Weekly Pics is a peek into the visual diaries of designers and design professionals. This time we travel with Anu Mänttäri to an old tobacco factory in Taiwan, where Helsinki participates the International Design House Exhibition.
Helsinki participates from 13 to 30 October in one of the main events of Taipei’s World Design Capital 2016 year, International Design House Exhibition, that focuses on improving the city with design. Anu Mänttäri, who is business development advisor in City of Helsinki, captured the exhibition for Weekly Pics.
The concept, a constantly evolving construction of the City of Helsinki was designed by Finnish designers Elina and Klaus Aalto. It had various different meanings and layers to it. Something people related instantly was that a city is a structure but it is eventually the people, their ideas and creativity that make the city. I must say I can hardly wait to see how it turns out by the end on the month! Read more about the space on Elina Aalto’s interview.
The exhibition takes place in a magnificent Songshan Cultural & Creative Park, which was initially constructed in 1937 as a tobacco factory.
Being a World Design Capital stretches a way beyond the year itself. It creates possibilities to learn and share experiences with other similar cities. Being invited to attend to the other WDC cities high moments is a wonderful opportunity to capture the current status and mindset of the city.
The national Finnish design identity is the backbone when explaining how design is at the moment part of building a better city in Helsinki. The timeline on the wall showcased few examples that have affected the way in which the city of Helsinki uses design today.
For the first time the theme “New School Helsinki” was used to express the way design has been shaping our society and what are the latest solutions and choices made in Helsinki in the field of education. The concept’s graphic design was by internationally reknown, Helsinki-based brand design agency Werklig.
As the Finnish education system has proven to be one of the best in the world, there is a lot of speculations on the key ingredients.
One major thing is creativity. The way we nurture the natural curious mind of children and create an atmosphere where they want to learn. At the exhibitions other people needed to be tempted and some just jumped right into it. Everyone left with a big smile on their face.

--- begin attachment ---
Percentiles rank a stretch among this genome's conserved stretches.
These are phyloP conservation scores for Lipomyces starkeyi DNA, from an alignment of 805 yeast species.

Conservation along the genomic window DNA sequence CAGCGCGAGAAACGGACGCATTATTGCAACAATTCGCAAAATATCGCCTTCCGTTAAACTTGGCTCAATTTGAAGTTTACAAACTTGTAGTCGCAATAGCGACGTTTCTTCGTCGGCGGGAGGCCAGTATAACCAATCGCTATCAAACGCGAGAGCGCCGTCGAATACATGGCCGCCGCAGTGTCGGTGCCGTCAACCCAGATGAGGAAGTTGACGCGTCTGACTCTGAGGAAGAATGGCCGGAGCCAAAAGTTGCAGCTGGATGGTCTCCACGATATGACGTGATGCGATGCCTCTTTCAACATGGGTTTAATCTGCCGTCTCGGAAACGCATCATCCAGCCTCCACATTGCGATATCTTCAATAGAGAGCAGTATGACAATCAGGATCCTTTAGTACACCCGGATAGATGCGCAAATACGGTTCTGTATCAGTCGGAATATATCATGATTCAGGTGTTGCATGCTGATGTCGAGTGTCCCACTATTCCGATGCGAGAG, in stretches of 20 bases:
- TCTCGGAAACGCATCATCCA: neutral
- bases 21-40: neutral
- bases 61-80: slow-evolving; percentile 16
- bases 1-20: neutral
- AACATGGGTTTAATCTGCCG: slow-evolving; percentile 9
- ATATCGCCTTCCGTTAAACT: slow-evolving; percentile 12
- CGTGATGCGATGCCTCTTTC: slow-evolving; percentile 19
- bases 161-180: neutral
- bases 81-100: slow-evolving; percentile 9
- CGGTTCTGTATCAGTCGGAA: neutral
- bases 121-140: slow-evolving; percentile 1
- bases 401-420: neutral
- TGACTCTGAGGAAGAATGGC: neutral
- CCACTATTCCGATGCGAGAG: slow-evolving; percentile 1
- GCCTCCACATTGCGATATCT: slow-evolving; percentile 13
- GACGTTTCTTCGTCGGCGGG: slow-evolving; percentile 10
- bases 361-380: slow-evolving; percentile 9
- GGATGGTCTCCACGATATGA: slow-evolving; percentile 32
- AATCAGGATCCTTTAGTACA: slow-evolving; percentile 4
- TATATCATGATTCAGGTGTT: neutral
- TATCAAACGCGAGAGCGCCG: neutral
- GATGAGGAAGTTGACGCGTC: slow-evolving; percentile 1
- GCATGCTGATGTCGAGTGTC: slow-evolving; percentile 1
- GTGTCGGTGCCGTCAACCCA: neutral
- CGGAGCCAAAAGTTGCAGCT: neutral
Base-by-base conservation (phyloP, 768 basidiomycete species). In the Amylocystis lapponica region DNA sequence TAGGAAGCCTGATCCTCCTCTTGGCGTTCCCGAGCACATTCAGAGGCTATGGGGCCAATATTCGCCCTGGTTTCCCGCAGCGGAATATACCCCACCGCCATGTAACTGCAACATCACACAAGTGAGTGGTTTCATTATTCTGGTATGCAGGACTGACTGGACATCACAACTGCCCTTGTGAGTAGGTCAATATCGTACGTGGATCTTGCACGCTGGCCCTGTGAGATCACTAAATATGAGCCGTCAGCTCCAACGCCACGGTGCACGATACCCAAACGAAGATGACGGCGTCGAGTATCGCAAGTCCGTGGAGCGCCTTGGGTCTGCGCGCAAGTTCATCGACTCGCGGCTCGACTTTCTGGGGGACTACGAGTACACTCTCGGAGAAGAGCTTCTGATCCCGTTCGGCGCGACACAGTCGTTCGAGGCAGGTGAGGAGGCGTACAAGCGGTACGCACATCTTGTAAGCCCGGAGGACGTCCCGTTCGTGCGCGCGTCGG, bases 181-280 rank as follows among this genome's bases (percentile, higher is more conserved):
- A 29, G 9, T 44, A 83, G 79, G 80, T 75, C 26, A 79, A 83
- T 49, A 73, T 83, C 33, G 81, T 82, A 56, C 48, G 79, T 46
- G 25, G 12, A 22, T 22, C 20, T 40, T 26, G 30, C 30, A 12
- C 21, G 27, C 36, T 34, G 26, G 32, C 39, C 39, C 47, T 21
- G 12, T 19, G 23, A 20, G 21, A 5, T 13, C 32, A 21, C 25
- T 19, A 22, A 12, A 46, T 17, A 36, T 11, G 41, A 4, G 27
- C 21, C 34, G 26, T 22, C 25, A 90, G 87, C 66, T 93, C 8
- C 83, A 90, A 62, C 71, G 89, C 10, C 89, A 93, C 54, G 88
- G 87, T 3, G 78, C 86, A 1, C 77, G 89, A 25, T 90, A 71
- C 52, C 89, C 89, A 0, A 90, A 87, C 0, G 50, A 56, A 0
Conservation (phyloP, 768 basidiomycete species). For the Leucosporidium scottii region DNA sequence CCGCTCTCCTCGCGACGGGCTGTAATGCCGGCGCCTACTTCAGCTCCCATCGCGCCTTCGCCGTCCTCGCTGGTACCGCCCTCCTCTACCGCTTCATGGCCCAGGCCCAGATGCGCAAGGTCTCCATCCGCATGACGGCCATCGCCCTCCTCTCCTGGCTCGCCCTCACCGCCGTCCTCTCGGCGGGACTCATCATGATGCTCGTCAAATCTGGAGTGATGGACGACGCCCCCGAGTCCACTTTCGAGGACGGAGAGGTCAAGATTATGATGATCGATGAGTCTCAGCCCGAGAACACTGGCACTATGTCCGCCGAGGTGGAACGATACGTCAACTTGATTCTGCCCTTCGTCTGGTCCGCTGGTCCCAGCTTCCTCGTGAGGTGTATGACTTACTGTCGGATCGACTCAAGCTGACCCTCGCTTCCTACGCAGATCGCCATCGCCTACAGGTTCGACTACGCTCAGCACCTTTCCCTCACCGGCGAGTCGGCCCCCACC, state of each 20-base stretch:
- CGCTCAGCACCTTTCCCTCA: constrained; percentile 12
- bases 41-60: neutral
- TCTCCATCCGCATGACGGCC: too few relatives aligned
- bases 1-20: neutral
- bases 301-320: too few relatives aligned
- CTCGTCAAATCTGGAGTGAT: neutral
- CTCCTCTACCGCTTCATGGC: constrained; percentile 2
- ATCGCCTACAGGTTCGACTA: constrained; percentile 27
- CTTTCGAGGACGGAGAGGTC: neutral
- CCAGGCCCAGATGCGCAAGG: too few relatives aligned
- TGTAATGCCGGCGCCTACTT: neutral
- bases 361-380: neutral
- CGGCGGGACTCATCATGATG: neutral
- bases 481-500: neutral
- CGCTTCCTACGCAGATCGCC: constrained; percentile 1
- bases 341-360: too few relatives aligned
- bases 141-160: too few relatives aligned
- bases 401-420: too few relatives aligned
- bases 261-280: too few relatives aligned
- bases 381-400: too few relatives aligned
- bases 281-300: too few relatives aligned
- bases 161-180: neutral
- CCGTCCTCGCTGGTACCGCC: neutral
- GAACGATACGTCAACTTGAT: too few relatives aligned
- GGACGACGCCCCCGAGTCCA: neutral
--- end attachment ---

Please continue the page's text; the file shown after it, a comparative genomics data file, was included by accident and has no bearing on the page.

The couple of days I spent at the exhibition stand I got to meet a lot of people and see for myself how the concept was perceived.
It turned out that Taiwanese ar not only extremely friendly, but also very easy and fun to talk with. All kinds of discussions took place. The most fun part was to listen to the interpretations of what they considered the pieces of string to be. A network of people, a message to the city, a signature, to name a few. Gradually shapes started to emerge. People engaged into making a smiley, a window, a rope, a heart…
A lot of people wanted to continue someone else’s pattern or idea. Some shapes that started to emerge in couple of days were filling in a gaps in the structure, the no mans land in the city.
Helsinki based start-up Teatime Research was one of the companies making the Helsinki exhibition possible with their knowhow of virtual reality. In the picture one of the co-founders, Interaction Designer Taru Muhonen is setting up the virtual reality gear the day before the opening. With VR one could experience the classes taking place inside the new Kalasatama schooland in the small island nearby. It is situated in one of Helsinki’s new areas and represents the latest solutions in school architecture and technical solutions. The architects of the school are JKMM Architects.
Through a satellite event organized by Finpro together with the City of Helsinki and Helsinki Business Hub, a group of Finnish companies used the opportunity to present their knowhow in Taipei in New School Helsinki seminar. School offers a common platform for education solutions as well as things like clean air technology; something that affects the learning results directly, according to the latest studies.
During the visit there was also other events taking place, such as the International Design Policy Conference. It was very interesting to hear different mayors and experts from other World Design Capitals to explain their views on design and sharing visions of better cities. They all had a different take on it, but still they were all clearly focusing on people.
The Helsinki Mayor Jussi Pajunen left no one cold. He portrayed a city in a biggest transformation of its history and how design is shaping our future. One of the examples was how service design has been used to build the new Central Library of Helsinki. He also introduced a 9-year old Aaro in his new school in Kalasatama on a video Helsinki is my classroom.
In the other exhibition hall,s an intriguing Taipei was portrayed through graphic design, fashion and products. Some things seemed familiar to me, yet some refreshingly new and different.
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